• Using computational science to investigate and visualize complex geologic phenomena
  • Integrating student-conducted research into the curriculum

Kristen St. John

James Madison University
Dr. Kristen St. John is an Associate Professor of Geology and Environmental Science at James Madison University in Harrisonburg, VA. She is a marine sedimentologist and specializes in high latitude paleoclimate records, particularly reconstructing ice-rafting histories. She has participated in several scientific ocean drilling expeditions with ODP/IODP. Kristen is the lead scientist-educator on an NSF-funded project branded as Building Core Knowledge – Reconstructing Earth History. This project integrates research on Earth history and climate change in the development of curricular materials for undergraduate geoscience and general education courses. Kristen was also a lead instructor for the IODP teacher professional development program at sea, The School of Rock. Her undergraduate teaching responsibilities include: Earth Systems and Climate Change, Oceanography for Teachers, Earth Science for Teachers, and Physical Geology.

  • Engaging General Education Students with Scientific Ocean Drilling Data on Earth History and Climate Change
  • The Science and Education of Polar Climate Change
  • The School of Rock Experience - An Immersive Shipboard Teacher Research Program

Barbara Tewksbury

Hamilton College, Clinton, NY
Barbara Tewksbury has taught geology at Hamilton College in Clinton, NY since 1978. She has spoken widely and published on effective teaching and geoscience education issues and has played a leadership role in the national geoscience education community for over fifteen years. She has given dozens of workshops to faculty in departments across the country and has been co-PI on a number of grants to offer workshops for geoscience faculty (including On the Cutting Edge). She is a Past President of the American Geological Institute, a Past President of the National Association of Geoscience Teachers, and a Fellow of the Geological Society of America. In 1997, she was named New York State Professor of the Year by the Carnegie Foundation for the Advancement of Teaching.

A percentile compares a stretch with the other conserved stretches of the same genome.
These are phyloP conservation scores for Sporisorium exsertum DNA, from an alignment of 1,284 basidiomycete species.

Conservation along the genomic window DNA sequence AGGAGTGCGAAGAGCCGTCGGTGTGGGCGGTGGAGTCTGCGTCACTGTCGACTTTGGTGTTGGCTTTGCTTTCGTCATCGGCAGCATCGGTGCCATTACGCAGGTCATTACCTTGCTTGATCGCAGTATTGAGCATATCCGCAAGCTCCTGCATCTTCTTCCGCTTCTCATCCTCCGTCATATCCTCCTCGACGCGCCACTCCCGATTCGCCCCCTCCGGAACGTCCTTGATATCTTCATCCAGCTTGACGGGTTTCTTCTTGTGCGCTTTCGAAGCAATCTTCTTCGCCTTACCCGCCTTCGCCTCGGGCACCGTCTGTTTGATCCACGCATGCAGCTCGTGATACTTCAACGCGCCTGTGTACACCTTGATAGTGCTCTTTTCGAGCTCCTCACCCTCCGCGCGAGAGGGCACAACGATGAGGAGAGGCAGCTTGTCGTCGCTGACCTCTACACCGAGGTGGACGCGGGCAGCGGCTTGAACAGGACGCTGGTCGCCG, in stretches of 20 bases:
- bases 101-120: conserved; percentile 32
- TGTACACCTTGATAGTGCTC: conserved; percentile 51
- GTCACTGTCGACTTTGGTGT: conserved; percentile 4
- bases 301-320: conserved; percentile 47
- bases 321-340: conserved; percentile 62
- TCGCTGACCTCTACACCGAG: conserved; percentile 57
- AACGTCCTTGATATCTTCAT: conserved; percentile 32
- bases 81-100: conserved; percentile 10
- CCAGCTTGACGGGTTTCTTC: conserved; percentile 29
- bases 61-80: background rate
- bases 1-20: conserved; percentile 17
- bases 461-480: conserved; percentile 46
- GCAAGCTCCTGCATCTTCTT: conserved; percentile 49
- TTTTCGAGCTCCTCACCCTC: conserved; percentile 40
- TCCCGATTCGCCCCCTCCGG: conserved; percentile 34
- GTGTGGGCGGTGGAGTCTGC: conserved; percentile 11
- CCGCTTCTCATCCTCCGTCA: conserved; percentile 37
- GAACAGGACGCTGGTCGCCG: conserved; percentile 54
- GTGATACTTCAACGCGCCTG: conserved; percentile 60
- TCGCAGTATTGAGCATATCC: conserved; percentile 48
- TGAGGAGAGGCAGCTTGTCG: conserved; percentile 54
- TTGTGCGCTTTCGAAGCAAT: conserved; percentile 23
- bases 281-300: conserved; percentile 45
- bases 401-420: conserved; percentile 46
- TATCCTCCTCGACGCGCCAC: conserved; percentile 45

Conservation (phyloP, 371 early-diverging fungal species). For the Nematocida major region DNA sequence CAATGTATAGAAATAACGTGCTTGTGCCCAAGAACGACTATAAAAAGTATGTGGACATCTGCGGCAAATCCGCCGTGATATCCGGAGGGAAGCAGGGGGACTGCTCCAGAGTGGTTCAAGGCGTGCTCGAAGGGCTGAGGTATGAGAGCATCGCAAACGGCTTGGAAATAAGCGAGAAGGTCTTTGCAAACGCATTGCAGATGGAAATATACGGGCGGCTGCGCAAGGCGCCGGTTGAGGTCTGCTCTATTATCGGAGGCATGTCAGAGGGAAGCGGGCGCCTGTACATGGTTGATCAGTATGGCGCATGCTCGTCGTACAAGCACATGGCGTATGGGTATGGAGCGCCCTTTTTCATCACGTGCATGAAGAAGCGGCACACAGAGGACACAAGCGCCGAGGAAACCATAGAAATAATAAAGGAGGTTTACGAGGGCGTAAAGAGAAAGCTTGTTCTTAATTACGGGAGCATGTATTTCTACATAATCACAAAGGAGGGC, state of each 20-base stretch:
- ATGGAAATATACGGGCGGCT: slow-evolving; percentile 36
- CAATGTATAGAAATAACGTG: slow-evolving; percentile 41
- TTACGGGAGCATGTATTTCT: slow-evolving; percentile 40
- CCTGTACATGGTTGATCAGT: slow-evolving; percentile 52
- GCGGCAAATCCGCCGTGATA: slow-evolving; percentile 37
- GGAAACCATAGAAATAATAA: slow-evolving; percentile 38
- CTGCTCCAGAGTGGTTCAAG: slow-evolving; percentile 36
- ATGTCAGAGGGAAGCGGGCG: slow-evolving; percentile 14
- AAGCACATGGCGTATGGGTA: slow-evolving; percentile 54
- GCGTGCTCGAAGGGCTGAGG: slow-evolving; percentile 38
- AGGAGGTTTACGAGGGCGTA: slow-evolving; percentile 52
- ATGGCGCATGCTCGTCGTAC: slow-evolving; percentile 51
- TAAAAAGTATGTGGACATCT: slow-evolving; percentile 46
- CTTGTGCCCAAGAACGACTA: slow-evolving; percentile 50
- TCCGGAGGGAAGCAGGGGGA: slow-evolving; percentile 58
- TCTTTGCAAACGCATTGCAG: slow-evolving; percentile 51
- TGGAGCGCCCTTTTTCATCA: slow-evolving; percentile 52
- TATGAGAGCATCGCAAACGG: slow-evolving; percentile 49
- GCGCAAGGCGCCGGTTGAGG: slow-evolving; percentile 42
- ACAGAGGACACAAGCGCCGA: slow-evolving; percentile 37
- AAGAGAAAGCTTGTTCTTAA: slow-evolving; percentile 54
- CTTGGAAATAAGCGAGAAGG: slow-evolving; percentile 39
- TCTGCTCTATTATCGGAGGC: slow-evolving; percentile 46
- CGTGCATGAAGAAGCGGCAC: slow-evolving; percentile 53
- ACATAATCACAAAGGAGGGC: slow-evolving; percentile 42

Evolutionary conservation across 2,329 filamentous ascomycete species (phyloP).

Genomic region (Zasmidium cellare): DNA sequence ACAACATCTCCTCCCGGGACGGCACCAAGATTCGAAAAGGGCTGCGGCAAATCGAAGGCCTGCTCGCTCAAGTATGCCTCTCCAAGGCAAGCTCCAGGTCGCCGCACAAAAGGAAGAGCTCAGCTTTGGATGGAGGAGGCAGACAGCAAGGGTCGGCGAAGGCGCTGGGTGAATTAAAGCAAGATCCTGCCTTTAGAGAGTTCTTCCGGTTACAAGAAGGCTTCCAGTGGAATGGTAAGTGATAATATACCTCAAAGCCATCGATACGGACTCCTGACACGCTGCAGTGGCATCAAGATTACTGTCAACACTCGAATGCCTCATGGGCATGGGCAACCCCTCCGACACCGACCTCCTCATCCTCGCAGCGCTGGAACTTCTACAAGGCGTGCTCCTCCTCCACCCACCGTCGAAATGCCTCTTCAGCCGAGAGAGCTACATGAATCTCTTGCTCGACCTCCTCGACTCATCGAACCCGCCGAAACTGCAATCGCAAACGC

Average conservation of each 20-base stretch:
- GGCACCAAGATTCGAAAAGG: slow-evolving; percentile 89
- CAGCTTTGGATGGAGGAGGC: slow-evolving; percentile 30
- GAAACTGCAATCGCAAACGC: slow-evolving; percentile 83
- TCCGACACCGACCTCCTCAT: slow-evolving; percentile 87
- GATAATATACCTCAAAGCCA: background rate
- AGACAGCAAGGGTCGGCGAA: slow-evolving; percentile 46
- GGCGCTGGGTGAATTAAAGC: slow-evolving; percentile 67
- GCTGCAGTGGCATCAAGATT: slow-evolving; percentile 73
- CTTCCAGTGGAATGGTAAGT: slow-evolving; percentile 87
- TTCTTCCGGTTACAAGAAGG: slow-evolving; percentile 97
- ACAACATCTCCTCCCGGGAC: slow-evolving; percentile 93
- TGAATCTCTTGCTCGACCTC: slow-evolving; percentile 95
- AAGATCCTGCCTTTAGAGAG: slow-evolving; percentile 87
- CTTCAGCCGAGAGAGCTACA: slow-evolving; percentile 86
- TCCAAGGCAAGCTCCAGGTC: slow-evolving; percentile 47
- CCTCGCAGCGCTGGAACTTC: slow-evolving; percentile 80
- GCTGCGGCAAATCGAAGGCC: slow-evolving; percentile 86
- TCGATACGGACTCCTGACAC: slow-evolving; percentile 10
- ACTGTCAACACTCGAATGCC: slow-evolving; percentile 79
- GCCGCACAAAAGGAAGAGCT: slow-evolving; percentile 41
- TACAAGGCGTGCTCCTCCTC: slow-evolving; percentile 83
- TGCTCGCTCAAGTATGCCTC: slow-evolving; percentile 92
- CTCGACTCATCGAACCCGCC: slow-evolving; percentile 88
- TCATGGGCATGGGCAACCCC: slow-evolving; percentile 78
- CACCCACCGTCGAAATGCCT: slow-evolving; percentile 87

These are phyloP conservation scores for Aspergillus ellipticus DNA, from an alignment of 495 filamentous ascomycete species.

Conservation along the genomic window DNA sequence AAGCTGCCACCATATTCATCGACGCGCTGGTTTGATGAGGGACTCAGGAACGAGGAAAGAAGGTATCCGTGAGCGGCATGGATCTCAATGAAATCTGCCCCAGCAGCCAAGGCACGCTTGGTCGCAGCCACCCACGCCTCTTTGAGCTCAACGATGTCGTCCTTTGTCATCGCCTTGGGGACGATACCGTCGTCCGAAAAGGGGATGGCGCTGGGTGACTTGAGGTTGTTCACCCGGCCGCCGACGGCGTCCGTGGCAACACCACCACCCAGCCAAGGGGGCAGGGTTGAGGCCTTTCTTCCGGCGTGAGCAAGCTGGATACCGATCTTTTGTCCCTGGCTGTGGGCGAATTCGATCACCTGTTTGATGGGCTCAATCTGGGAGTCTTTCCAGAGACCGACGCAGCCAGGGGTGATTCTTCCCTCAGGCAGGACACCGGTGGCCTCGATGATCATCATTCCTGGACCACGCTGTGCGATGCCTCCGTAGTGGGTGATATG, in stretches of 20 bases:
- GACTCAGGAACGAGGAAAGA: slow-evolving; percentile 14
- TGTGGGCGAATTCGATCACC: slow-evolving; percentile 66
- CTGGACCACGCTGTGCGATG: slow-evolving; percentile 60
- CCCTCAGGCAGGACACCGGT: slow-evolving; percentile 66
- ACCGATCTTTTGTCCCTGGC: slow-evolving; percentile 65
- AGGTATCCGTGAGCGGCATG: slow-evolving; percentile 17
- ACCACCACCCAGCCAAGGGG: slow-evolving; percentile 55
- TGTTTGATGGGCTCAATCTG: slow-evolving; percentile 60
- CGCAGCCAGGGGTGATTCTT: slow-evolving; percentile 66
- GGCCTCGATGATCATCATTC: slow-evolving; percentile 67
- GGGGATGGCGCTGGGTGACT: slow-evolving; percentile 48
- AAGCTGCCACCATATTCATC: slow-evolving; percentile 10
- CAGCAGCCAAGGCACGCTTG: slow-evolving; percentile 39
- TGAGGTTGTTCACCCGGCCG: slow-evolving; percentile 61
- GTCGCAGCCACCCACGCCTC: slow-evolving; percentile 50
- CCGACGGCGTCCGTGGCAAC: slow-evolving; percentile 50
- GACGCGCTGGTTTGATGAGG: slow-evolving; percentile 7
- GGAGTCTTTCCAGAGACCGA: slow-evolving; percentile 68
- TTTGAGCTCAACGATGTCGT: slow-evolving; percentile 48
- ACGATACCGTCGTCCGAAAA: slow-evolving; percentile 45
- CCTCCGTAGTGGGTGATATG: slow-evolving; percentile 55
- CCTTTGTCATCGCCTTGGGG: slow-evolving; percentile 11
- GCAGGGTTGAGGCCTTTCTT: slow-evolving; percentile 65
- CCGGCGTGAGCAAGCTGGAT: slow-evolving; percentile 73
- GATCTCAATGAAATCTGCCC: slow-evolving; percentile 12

• Shaking the tree: strategies for designing effective courses
  • Taking a critical look at assignment design
  • Incorporating GIS into undergraduate geoscience courses

Michael Wysession

Washington University in St. Louis
Michael Wysession, Associate Professor of Earth and Planetary Sciences at Washington University in St. Louis, is a leading expert on using seismic imaging to determine the structure, composition and dynamics of Earth's mantle. He received the Presidential Faculty Fellowship and Packard Foundation Fellowship for his work. Wysession is a leader in geoscience education, as Chair of the Earth Science Literacy Initiative, Chair of Education and Outreach for the Incorporated Research Institutions for Seismology, lecturer in a 48-lecture video course on "How the Earth Works" with The Teaching Company, and author/writer of textbooks at middle school, high school, undergraduate and graduate levels.
  • Working Toward an Earth Science Literate Public
  • The Future of Earth Science Textbooks

This year's speakers are cosponsored by Deep Earth Academy and the Consortium for Ocean Leadership.